If you have seen any images of Ori and the Blind Forest or Will of the Wisps, then you know just how colorful this game is. There are very few games that you can call moving art and this is easily one of them. At this point, there needs to be a sub-genre that should be heavily recognized and accredited. The Ori games are watercolored based art with a very wide palette range of colors. The environment and overall aesthetic of the game is a wonder to behold. This is such a unique and creative way to create a game. For the world that is Ori, this art style is a perfect fit.
In a world that is full of spirits, sprites, and creatures large and small you are constantly encompassed by art. The variety of color that is used is great, almost no hue is left untouched. I found myself stopping multiple times to just sit and watch the background. There is movement everywhere you go, nothing is really still in a single frame. The whole world as you traverse it feels utterly alive. If you stop and take a screenshot, just know it will probably look like someone painted it. That alone I feel is a massive testament to how powerful this art direction is.
There really isn’t a whole lot to touch on this subject. The graphics are phenomenal, the use of color is great and Ori couldn’t be made any other way. When you see images or play the game you’ll fully know what I am talking about.
Audio: Orchestrated Emotion
Ori and the Will of the Wisps is a game that thrives emotion delivered through the senses. The soundtrack for the game is beautifully done again by an orchestra. It’s important to deliver the proper tone at certain points of a story. It helps make sure that the true feeling of what the developer is trying to portray, is properly communicated to the player. When engaging in combat, traversing to a new area or when a cinematic is playing the music is powerful. It’s engaging, enthralling and emotional. You can tell a lot of passion was put into writing this music.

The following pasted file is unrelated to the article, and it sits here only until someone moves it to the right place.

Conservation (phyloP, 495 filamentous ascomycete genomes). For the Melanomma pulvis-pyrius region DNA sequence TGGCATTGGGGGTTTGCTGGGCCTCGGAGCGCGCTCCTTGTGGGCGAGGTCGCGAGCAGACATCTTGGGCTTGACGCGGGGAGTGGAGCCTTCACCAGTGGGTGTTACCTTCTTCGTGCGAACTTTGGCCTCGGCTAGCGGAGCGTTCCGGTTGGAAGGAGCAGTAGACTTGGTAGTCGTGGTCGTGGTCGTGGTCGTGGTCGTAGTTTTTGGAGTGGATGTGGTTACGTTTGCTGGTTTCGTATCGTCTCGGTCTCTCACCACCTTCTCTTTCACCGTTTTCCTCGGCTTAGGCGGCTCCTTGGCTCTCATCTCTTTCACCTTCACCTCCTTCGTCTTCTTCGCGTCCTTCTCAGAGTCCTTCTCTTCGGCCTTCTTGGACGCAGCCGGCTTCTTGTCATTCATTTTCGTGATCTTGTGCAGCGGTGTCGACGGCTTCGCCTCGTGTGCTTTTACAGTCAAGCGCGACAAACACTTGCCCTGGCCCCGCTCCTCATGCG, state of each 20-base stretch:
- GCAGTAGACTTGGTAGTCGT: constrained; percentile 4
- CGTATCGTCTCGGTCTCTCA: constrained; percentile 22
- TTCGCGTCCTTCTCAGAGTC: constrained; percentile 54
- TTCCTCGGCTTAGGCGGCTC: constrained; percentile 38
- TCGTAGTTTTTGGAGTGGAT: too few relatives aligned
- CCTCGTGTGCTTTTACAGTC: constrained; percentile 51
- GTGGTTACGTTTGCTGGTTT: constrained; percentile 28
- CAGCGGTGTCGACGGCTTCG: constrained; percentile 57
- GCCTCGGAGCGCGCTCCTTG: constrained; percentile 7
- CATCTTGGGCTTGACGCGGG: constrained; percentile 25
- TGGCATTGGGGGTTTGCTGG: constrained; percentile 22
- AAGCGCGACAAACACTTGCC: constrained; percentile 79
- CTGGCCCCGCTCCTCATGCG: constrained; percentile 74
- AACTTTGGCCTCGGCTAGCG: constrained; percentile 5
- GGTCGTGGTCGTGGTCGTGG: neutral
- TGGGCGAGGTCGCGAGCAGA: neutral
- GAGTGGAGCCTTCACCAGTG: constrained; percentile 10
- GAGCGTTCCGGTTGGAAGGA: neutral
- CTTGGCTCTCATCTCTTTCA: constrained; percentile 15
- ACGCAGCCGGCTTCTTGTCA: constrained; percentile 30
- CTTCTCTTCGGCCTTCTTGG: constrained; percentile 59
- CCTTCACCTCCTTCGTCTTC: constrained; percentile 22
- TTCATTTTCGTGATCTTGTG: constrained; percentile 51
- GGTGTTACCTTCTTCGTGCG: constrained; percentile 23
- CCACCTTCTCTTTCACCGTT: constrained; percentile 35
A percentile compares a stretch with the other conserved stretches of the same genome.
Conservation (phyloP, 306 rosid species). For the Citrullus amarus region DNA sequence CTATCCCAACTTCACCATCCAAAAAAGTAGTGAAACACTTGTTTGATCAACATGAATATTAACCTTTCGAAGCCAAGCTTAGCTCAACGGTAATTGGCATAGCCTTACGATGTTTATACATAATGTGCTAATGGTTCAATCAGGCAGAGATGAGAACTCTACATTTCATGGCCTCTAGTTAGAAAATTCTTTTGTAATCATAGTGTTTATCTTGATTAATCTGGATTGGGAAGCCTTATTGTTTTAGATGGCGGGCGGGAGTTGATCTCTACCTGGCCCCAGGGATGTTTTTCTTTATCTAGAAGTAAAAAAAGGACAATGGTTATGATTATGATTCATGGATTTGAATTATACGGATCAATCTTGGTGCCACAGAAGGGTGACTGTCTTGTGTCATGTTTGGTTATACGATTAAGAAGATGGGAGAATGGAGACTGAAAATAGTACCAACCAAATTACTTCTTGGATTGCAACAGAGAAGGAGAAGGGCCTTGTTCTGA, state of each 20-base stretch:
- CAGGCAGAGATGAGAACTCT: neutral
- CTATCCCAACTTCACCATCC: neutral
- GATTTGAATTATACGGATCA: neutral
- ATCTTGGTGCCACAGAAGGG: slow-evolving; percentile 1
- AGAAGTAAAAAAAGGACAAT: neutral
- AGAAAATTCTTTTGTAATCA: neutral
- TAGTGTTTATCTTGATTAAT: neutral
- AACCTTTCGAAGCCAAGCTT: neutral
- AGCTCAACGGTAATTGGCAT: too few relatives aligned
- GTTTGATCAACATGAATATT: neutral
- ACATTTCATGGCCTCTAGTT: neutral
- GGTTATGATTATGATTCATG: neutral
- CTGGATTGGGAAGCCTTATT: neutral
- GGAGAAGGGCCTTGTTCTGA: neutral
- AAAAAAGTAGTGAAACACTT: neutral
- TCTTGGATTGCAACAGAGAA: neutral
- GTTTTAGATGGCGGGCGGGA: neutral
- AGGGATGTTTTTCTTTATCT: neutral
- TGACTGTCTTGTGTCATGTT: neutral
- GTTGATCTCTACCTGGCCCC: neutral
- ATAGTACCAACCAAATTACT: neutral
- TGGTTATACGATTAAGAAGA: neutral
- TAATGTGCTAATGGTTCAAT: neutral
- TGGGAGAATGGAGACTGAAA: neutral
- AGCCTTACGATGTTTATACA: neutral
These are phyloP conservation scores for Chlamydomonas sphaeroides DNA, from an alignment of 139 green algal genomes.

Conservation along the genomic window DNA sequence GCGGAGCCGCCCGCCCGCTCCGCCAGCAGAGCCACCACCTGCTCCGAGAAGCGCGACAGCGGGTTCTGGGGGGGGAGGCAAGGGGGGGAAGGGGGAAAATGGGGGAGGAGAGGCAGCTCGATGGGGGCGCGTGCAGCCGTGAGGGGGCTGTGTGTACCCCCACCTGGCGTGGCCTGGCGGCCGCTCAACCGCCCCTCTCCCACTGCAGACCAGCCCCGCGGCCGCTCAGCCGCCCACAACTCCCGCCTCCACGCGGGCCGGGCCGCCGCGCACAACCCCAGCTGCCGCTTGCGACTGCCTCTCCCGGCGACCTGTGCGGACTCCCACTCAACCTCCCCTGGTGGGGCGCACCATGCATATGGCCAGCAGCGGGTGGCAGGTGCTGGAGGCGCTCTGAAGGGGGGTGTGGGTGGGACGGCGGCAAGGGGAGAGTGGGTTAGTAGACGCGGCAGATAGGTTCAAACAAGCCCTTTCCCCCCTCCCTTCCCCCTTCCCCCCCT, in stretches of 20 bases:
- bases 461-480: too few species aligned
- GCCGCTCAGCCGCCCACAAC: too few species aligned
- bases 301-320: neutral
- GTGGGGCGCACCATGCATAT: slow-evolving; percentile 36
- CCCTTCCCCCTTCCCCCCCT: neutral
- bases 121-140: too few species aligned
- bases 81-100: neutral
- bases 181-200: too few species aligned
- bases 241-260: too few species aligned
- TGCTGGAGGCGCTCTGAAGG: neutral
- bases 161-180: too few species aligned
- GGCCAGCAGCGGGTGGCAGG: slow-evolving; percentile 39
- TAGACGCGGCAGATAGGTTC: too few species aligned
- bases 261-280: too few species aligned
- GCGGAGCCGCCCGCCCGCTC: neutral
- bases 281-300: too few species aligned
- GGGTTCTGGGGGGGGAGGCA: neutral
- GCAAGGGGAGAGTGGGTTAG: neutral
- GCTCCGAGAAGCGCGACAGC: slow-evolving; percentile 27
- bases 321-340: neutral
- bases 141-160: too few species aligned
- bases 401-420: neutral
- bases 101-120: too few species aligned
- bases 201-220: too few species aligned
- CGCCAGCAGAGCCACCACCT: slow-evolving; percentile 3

On top of a wonderful soundtrack, you have great environmental ambiance. Take the music away and you can hear all the little insects of the forest in the background for example. This is an important layer in creating a world that feels rich and alive. From the sound of the trees blowing in the wind, to the waters of the Luma Pools there is no shortage of beautiful environmental audio design. This also includes the voices of the side characters though. They don’t actually speak a language, so you have to create voices that suite the characters. This is another well-executed area, as each character feels unique and stands out.
Ori and the Will of the Wisps is a sequel done right. As I mentioned at the start of this review the game feels like you have finally opened up the book and started reading it. Ori and the Blind Forest truly was more of a prologue that leads to something more, to something bigger. There are a couple of things I do want to address first. There are some technical issues with the game that will be addressed with a day one path. Ori and the Will of the Wisps will be scored on the full game product, and not what was experienced during the review process. Once the patch is live this article will be updated appropriately and a new “Update” section will be provided if necessary. Issues that I did experience:
- Framerate drops during “intense” scenes, i.e. combat with splashing water
- Stuttering when accessing and exiting the map menu
- Sections of background animation missing.
- The pause menu says “press X to continue” but it’s the A button
Outside of these issues, there was nothing else to fault the game on. The story is well crafted, driving home a very meaningful story that is filled with emotion. Ori and the Will of the Wisps is an art piece that you can control. This feels like more than a sequel to a game, and it is difficult to put into words exactly how. The window of the world that we say in Ori and the Blind Forest is so small in comparison to what I have experienced here. I want more, and I can confidently say I will happily play this game over again once the Xbox Series X is out.
Xbox has another industry heavy hitter on their hands. Everyone says they have the “Big Three”. Forza, Halo, and Gears of War. Well, now they have the “Big Four” because Ori and the Will of the Wisps add it to that collection. It is a must-own and must-play title. I am not a fan of side-scrolling platformers, well I guess that is wrong now. I am a fan. Thanks to Ori and the Will of the Wisps I am more confident in myself that I will enjoy games that are like it. If you want some interesting information on the game, head over to the PAX East interview done by the talented crew here at Lords of Gaming! Link: Ori and the Will of the Wisps PAX East Director Interview.